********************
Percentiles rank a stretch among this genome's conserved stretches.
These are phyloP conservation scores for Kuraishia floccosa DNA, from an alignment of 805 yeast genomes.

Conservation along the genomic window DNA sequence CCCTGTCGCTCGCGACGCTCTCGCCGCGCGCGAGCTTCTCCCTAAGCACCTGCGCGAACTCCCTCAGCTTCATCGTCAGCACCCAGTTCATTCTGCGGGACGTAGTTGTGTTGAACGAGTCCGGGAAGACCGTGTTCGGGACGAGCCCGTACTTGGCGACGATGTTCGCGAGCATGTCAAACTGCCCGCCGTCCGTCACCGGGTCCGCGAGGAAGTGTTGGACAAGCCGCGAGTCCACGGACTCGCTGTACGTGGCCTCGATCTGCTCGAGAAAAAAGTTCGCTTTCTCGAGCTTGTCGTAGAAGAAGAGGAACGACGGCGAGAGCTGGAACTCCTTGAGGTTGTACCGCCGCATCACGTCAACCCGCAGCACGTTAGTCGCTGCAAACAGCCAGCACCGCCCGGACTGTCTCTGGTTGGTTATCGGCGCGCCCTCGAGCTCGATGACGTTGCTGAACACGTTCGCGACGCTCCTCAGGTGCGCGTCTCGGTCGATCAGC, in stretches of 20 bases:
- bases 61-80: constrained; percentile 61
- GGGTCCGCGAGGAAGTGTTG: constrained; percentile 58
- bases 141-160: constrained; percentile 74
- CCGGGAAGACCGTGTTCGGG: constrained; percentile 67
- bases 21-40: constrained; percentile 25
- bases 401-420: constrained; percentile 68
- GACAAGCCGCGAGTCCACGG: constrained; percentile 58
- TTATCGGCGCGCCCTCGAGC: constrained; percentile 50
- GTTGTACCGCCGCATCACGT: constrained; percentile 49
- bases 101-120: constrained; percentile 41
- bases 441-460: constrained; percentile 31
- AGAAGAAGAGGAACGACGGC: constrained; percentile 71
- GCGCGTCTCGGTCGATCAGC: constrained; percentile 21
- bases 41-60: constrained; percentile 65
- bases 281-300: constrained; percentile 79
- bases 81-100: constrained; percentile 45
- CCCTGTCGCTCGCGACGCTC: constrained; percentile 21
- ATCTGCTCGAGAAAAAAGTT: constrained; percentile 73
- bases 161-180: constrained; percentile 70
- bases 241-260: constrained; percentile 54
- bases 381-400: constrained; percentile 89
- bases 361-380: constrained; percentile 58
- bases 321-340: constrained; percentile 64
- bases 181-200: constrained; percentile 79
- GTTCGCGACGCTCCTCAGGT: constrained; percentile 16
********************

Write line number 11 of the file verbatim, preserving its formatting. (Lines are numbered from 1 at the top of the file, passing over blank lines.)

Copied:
- TTATCGGCGCGCCCTCGAGC: constrained; percentile 50